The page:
Release Date: January 29th, 2013 (South Korea)
Running Time: 120 mins.
Director: Ryoo Seung-Wan
Writer: Ryoo Seung-Wan
Starring: Ha Jung-Woo, Gianna Jun, Han Suk-Kyu, Ryoo Seung-Bum, Lee Kyoung-Young
I love spy films as my reviews of Skyfall, and Salt reveal. I also liked the Korean spy thriller Shiri. When the chance to see The Berlin File at the Terracotta Far East Film Festival came up I leapt for it.
The film opens stylishly with grainy footage and rapid cutting of espionage activities such as the creation of fake passports, code breaking and physical violence. It all begins to focus on a menacing man walking down grim streets and into his apartment where he self-administers medication. He is Pyo Jong-Sung (Ha Jung-Woo), the number one North Korean agent in the service and known as “the Hero of the Republic”.
Three hours ago he was at the Grand Westin Hotel with a Russian arms broker and a terrorist from the Independent Arab League. The meeting is being monitored by South Korean NIS agents led by veteran spy Jung Jin-Soo (Han Suk-Kyu). Just as the transaction is about to go ahead Mossad agents burst in and a gunfight ensues. Amidst all of the chaos Pyo Jong-Sung attempts to escape the hotel but Jung Jin-Soo pursues him and the two fight on the hotel roof. Jung Jin-Soo loses his prey but this just increases his determination to take him out even if his bosses are losing confidence in him.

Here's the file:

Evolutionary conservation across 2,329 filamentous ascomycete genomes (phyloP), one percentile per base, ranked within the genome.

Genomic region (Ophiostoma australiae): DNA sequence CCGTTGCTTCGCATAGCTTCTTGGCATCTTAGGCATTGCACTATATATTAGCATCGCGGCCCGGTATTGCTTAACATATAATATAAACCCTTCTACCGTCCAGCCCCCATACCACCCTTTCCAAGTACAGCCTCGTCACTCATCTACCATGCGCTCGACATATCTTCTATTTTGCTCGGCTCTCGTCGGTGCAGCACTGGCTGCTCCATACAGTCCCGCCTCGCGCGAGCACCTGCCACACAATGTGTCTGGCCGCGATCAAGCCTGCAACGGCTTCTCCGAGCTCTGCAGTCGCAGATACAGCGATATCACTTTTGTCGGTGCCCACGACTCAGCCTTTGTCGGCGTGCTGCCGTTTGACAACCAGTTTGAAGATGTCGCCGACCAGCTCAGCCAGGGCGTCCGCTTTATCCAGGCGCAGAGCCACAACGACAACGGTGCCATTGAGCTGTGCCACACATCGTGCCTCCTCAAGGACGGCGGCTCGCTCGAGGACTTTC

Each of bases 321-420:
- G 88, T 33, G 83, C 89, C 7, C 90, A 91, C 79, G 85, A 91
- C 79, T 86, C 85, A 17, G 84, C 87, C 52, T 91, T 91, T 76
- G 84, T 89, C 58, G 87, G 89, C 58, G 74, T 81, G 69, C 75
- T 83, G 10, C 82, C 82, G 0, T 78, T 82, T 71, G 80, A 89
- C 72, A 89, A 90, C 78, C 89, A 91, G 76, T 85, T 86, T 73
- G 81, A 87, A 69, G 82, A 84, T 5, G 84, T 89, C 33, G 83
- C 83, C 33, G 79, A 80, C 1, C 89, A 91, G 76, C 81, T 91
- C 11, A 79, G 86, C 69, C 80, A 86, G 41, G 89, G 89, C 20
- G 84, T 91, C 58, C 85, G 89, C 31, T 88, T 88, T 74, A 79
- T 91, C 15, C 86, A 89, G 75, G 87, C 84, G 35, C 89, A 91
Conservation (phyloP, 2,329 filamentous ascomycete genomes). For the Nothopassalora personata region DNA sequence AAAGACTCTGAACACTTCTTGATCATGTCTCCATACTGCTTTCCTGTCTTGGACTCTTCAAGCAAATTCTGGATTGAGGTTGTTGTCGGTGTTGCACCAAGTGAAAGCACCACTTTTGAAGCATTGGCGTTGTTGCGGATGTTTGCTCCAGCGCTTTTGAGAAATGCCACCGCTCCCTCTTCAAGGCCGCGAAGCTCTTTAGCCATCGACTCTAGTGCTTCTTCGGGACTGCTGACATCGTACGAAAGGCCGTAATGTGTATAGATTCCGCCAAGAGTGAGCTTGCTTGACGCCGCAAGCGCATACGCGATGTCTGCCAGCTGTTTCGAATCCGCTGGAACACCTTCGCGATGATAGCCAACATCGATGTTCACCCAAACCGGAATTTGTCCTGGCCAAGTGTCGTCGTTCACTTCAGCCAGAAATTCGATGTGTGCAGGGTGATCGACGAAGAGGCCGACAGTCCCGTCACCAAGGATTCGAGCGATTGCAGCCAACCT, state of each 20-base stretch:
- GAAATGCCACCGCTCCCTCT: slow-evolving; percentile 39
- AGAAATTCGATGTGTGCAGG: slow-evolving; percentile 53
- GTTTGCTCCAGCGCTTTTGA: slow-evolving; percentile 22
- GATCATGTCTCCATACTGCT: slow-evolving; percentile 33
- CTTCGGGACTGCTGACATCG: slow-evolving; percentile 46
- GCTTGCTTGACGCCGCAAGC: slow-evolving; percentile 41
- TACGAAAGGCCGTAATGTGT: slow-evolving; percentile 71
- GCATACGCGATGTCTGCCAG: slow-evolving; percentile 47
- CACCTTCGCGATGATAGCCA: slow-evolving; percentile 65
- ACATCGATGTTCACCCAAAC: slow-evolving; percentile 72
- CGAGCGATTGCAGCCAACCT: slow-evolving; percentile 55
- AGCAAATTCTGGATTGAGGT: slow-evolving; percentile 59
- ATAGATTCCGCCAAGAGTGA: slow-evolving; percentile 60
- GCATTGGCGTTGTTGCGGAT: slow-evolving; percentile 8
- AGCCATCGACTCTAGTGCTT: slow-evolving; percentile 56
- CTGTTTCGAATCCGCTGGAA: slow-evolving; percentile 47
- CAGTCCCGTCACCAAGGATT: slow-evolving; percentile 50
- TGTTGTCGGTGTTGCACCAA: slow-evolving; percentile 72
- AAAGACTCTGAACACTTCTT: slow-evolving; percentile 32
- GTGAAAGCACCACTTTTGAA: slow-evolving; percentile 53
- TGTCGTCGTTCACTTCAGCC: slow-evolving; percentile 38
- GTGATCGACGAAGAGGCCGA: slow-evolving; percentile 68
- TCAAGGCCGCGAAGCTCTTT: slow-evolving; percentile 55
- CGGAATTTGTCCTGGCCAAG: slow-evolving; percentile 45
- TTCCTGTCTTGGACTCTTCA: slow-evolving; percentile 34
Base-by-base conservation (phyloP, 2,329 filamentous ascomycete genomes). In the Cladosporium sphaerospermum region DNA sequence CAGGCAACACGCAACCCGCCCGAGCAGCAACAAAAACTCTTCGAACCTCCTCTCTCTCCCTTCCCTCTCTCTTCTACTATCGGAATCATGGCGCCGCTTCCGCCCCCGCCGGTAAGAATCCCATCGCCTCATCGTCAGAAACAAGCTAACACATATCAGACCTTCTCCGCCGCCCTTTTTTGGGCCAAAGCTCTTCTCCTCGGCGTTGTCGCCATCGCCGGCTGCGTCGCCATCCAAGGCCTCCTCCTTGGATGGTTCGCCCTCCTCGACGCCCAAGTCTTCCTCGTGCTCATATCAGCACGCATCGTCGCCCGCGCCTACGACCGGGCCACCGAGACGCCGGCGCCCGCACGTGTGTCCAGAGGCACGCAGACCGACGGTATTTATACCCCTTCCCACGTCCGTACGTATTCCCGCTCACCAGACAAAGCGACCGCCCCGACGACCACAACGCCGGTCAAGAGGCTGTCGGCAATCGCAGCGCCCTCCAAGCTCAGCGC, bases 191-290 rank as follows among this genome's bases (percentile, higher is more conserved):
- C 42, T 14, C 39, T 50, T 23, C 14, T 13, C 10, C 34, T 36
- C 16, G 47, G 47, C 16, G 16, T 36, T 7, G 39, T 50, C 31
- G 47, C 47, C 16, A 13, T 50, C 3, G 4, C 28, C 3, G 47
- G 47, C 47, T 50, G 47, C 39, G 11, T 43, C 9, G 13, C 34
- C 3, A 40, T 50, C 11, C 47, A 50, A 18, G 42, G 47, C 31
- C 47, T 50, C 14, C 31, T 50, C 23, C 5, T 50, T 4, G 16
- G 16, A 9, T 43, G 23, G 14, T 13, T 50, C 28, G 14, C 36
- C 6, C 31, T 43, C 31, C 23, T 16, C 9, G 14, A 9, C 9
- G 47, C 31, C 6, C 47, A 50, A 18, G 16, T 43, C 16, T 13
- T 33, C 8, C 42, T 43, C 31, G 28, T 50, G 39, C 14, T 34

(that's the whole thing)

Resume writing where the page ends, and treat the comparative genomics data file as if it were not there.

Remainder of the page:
Blowing the operation would be bad enough for Pyo Jong-Sung but when he learns that Dong Myung-Soo (Ryoo Seung-Bum), a rival from home, has been sent by Pyongyang to Berlin in order to investigate the possibility of a defector working at the North Korean embassy he finds himself in a deadly situation that threatens to drag his wife Ryun Jung-Hee (Gianna Jun), an embassy translator, into harm’s way. His loyalty as a husband and spy are tested to the extreme as a series of betrayals and defections unfold and the NIS, CIA and North Korean spy agencies tussle over Pyo Jong-Sung and his wife who are trying to flee Berlin.